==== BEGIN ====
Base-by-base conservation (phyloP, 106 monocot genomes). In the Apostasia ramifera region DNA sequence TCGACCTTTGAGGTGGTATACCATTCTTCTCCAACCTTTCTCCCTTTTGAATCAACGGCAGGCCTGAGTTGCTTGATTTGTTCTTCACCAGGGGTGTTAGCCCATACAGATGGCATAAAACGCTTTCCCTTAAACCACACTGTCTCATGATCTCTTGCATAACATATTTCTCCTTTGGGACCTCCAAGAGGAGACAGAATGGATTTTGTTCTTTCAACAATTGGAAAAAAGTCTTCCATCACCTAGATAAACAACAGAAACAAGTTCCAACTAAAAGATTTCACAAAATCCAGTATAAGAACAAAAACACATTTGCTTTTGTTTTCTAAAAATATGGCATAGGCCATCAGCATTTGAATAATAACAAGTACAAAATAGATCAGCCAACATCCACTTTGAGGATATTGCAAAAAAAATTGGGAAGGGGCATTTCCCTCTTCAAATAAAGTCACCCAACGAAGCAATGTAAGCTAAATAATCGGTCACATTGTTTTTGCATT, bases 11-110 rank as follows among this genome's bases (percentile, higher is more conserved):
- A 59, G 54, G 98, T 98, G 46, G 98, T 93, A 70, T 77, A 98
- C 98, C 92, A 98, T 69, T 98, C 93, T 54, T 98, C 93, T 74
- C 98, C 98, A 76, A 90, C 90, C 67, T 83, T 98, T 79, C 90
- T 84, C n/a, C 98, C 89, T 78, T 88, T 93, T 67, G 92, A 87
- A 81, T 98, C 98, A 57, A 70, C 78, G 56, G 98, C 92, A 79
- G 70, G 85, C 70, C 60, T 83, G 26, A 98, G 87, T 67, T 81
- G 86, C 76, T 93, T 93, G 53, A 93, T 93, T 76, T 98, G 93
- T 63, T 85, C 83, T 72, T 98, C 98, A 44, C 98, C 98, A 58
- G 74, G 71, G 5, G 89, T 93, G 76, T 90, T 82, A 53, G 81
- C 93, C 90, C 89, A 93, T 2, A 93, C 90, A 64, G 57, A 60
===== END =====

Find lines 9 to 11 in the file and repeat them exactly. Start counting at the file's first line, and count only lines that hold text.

- T 63, T 85, C 83, T 72, T 98, C 98, A 44, C 98, C 98, A 58
- G 74, G 71, G 5, G 89, T 93, G 76, T 90, T 82, A 53, G 81
- C 93, C 90, C 89, A 93, T 2, A 93, C 90, A 64, G 57, A 60